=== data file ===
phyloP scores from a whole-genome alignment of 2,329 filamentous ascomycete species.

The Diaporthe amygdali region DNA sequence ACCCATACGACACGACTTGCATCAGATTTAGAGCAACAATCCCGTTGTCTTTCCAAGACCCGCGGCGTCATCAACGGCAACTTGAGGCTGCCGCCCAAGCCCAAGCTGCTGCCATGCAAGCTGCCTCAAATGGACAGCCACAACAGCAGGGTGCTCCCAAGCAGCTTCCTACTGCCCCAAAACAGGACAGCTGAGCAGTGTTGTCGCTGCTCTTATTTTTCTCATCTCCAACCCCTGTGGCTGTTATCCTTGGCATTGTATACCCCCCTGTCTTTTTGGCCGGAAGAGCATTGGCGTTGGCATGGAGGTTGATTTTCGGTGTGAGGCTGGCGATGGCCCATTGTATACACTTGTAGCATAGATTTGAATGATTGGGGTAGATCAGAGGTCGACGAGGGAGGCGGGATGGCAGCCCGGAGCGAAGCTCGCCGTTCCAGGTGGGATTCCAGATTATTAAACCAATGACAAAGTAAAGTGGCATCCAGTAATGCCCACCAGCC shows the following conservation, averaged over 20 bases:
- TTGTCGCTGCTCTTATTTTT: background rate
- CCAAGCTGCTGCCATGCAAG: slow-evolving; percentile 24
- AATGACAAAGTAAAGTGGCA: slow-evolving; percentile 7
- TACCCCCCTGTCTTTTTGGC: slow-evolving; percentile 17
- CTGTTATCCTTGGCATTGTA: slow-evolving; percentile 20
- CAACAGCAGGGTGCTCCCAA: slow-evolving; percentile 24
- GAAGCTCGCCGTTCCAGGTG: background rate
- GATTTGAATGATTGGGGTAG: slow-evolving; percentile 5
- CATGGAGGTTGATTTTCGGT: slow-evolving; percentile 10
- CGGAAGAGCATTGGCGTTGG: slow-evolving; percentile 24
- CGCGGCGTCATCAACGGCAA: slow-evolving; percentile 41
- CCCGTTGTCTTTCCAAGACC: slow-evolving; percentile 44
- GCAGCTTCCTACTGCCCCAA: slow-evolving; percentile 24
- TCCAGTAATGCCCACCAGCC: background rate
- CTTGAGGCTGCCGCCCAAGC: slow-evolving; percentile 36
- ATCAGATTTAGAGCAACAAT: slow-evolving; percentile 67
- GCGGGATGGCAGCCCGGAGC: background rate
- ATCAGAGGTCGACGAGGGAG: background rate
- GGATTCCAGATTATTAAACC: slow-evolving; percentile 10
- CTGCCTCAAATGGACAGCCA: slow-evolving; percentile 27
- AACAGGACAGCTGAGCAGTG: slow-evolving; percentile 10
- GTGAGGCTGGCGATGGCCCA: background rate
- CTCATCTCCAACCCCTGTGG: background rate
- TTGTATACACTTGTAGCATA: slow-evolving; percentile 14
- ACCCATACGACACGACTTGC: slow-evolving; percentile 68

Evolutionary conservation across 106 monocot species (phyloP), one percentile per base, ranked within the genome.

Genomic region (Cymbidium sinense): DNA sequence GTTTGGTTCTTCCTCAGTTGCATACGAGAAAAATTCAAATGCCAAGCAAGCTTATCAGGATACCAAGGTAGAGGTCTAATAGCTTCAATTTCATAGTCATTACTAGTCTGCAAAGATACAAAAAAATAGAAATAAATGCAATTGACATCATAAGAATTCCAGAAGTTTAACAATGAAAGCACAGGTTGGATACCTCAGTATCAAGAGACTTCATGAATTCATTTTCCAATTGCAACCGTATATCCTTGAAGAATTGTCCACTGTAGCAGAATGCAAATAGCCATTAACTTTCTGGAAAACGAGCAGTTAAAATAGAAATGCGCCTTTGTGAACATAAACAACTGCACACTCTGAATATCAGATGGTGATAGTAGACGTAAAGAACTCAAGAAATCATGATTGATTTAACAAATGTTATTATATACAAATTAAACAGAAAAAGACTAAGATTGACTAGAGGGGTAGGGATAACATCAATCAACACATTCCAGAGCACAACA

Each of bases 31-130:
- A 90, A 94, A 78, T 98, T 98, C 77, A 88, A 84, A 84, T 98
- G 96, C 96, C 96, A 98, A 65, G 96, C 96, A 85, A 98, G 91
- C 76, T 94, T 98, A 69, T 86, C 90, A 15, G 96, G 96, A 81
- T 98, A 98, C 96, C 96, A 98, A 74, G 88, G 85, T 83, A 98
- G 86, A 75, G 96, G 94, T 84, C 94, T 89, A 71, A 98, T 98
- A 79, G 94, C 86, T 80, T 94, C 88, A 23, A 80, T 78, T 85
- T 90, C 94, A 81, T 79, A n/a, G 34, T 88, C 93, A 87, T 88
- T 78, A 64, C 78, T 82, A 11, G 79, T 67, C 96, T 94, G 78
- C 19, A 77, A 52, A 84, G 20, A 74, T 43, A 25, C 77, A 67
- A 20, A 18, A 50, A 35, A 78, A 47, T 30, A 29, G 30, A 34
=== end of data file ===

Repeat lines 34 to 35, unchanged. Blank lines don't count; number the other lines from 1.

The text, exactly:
- T 98, A 98, C 96, C 96, A 98, A 74, G 88, G 85, T 83, A 98
- G 86, A 75, G 96, G 94, T 84, C 94, T 89, A 71, A 98, T 98